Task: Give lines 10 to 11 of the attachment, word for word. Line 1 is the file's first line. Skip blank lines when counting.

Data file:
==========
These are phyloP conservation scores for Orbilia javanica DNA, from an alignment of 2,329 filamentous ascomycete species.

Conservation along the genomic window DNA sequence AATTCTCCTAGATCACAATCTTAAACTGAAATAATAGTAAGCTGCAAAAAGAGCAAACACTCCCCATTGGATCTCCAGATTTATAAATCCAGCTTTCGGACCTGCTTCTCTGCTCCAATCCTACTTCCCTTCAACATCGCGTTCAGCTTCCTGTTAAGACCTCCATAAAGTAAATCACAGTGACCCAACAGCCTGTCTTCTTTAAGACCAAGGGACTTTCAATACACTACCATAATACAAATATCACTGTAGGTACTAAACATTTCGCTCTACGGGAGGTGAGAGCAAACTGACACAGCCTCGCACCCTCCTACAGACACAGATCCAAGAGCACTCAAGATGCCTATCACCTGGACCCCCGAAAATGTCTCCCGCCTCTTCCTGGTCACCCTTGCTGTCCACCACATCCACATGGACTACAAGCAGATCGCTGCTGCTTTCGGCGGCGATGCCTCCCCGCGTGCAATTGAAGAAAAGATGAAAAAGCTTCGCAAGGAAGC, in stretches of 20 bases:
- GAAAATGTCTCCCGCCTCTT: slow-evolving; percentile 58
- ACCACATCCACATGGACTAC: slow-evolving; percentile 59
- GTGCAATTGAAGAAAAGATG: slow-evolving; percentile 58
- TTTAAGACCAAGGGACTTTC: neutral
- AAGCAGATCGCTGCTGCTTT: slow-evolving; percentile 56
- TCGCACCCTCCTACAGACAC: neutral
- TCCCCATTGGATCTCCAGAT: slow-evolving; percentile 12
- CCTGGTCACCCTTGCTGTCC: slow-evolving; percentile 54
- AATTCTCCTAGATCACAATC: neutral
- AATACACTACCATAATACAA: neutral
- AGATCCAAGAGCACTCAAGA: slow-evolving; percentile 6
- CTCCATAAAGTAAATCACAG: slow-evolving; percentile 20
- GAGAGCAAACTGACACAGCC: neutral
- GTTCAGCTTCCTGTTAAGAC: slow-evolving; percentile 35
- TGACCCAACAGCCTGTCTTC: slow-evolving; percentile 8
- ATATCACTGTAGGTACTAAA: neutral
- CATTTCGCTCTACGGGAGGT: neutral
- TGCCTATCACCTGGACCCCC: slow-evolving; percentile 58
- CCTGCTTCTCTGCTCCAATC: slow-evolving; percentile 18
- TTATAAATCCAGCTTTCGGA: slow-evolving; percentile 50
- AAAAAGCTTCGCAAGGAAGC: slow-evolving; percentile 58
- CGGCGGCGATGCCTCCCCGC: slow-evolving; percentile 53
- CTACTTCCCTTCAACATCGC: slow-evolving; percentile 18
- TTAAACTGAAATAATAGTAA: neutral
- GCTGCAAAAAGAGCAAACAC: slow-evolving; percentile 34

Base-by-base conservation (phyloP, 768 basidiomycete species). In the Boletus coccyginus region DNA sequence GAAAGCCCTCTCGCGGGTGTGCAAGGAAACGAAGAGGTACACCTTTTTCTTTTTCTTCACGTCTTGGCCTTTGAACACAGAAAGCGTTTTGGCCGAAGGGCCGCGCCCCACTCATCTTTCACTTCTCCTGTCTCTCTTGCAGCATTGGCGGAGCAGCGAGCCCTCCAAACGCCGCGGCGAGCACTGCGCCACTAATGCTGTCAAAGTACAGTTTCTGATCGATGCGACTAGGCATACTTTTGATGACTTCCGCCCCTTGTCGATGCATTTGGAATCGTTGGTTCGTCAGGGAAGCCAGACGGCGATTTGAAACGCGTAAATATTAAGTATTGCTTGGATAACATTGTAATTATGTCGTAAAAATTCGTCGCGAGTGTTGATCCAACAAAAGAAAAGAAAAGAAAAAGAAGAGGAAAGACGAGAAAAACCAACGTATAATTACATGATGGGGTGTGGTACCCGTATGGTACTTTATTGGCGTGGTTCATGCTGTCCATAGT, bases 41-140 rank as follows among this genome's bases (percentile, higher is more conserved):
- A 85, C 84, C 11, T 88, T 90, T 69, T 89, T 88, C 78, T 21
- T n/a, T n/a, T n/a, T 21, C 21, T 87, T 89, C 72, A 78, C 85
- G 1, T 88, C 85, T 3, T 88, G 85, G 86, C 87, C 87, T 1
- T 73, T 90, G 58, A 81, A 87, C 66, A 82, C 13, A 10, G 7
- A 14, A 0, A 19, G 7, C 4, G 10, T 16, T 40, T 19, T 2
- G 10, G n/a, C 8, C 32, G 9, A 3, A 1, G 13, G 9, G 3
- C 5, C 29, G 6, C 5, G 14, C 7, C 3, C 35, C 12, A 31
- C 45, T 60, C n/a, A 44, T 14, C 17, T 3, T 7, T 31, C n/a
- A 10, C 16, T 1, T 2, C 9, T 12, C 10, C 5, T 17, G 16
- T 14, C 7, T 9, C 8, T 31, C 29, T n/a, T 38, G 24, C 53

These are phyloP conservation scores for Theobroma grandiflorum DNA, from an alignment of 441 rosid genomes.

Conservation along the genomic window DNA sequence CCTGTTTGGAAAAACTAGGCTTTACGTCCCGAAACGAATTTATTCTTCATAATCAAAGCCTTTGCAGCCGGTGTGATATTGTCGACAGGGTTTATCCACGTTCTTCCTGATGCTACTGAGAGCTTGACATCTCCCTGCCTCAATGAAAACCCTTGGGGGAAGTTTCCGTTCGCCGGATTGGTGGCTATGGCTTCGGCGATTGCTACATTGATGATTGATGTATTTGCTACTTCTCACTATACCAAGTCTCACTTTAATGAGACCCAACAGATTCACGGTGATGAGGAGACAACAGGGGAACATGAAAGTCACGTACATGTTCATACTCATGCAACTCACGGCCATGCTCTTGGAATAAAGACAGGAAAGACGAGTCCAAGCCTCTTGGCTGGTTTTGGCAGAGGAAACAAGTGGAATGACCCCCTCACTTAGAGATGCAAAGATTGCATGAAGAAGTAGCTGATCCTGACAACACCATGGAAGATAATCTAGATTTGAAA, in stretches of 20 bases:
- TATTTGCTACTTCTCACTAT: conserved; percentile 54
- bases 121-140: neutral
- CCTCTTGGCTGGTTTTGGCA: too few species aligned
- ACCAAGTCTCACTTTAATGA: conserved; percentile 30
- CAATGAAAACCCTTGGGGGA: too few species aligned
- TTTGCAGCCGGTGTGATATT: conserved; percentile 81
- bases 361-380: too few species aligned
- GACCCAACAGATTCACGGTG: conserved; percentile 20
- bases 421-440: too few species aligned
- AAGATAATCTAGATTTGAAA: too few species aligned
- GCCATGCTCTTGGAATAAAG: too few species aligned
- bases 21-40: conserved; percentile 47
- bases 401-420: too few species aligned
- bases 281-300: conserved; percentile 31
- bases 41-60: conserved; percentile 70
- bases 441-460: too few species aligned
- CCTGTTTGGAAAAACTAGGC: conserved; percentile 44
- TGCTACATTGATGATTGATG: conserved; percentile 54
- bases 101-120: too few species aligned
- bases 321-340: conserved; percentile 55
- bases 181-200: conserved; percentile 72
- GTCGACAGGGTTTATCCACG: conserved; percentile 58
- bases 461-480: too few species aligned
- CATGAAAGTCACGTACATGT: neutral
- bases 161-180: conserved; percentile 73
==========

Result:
- CCTGGTCACCCTTGCTGTCC: slow-evolving; percentile 54
- AATTCTCCTAGATCACAATC: neutral